Unagi is traditionally served as a rice bowl with Japanese pickles, but you can get creative with all sorts of sides, like grilled sweet potatoes, sautéed bok choy, or cauliflower fried rice. It also tastes great in sushi rolls, like dragon rolls.

Arman’s recipe tips

  • Always broil the eel. Broiling ensures the exterior caramelizes quickly, and in turn, the eel sauce seeps into it. It makes the dish much more flavorful and tender. 
  • Remove excess liquid. Unless you catch the eel yourself, you will most likely be buying it frozen or thawed. This isn’t an issue at all, except that it will sometimes have pockets of liquid or melted ice. Be sure to mop all this up before cooking it. 
  • Add the sauce soon after. After you rest the eel for several minutes, quickly spread the sauce on top so it seeps into it. 
  • Garnish. I like to top my eel rice bowls with a sprinkle of scallions, sesame seeds, and crushed nori sheets for extra flavor. 
  • Use teriyaki sauce. If I don’t have enough time to make eel sauce from scratch, I’ll use store-bought eel sauce or teriyaki sauce. The flavor is certainly different, but it still tastes delicious.

Storage instructions

To store: Leftovers can be stored in the refrigerator, covered, for up to three days. 

To freeze: I do not recommend re-freezing the eel as, most times, they can be purchased frozen. 

unagi don.

Frequently Asked Questions

Is unagi raw?

Unagi is not traditionally raw. It is purchased pre-cooked and requires baking, roasting, or pan-frying.

Does unagi have bones?

No, traditionally, unagi must be filleted, and the bones should have been removed before packaging. 

More rice bowls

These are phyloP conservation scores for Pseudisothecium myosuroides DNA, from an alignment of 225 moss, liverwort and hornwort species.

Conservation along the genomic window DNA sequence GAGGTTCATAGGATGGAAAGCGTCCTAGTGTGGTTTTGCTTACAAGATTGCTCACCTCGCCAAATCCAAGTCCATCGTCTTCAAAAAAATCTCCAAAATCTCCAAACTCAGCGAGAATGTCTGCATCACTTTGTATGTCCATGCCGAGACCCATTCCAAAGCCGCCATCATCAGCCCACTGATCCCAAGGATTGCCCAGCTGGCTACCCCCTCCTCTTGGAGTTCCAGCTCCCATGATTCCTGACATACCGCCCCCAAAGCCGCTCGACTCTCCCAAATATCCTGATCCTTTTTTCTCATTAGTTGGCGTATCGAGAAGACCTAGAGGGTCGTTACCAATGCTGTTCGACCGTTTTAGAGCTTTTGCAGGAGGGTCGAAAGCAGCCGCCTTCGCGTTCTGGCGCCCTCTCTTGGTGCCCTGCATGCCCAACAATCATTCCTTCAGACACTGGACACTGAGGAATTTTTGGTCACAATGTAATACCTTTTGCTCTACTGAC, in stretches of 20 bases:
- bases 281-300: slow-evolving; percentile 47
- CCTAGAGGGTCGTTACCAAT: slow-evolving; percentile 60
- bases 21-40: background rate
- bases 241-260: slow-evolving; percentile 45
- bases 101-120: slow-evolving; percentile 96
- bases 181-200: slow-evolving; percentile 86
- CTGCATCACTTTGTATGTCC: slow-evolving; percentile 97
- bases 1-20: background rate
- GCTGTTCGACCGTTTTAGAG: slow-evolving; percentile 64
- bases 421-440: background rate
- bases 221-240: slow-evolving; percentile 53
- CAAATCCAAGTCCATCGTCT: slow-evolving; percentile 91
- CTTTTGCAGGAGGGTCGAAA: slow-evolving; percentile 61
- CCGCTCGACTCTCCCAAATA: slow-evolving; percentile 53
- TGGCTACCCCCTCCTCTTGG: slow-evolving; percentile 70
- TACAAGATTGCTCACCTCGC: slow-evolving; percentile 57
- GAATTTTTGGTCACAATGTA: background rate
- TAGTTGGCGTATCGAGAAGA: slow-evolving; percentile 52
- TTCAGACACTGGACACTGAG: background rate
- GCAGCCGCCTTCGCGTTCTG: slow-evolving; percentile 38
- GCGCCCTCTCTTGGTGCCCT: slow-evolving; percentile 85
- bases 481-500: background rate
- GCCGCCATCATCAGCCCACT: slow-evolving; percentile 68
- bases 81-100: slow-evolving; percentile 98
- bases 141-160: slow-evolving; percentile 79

unagi recipe.

Unagi Don

5 from 8 votes
Learn how to make the best unagi, also known as eel! Perfectly seasoned and ready in minutes, this homemade unagi don tastes like something from a restaurant!
Servings: 4 servings
Prep: 1 minute
Cook: 6 minutes
Total: 7 minutes



  • Preheat the oven to 200C/400F. Line a large baking sheet with tinfoil, spray it with oil, and set aside.
  • Remove the unagi fillets from its packaging and pat dry completely. Place them on the tinfoil and broil for 7-8 minutes.
  • Remove the unagi from the oven and let them cool for two minutes, before spreading the eel sauce on top. Serve with your favorite side dishes immediately.


TO STORE: Leftovers can be stored in the refrigerator, covered, for up to three days. 


Serving: 1servingCalories: 195kcalCarbohydrates: 7gProtein: 14gFat: 14gSodium: 0.3mgPotassium: 1mgFiber: 1gVitamin A: 17IUVitamin C: 0.01mgCalcium: 0.1mgIron: 0.003mgNET CARBS: 6g
Course: Main Course
Cuisine: Japanese
Author: Arman Liew
Tried this recipe?Give us a shout at @thebigmansworld or tag #thebigmansworld!

Arman Liew

I’m a two time cookbook author, photographer, and writer, and passionate about creating easy and healthier recipes. I believe you don’t need to be experienced in the kitchen to make good food using simple ingredients that most importantly, taste delicious.

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  1. hi, do you do this straight from frozen or do you thaw first. Is it to broil or 400F? your recipe says preheat to 400F and then it says broil. which one?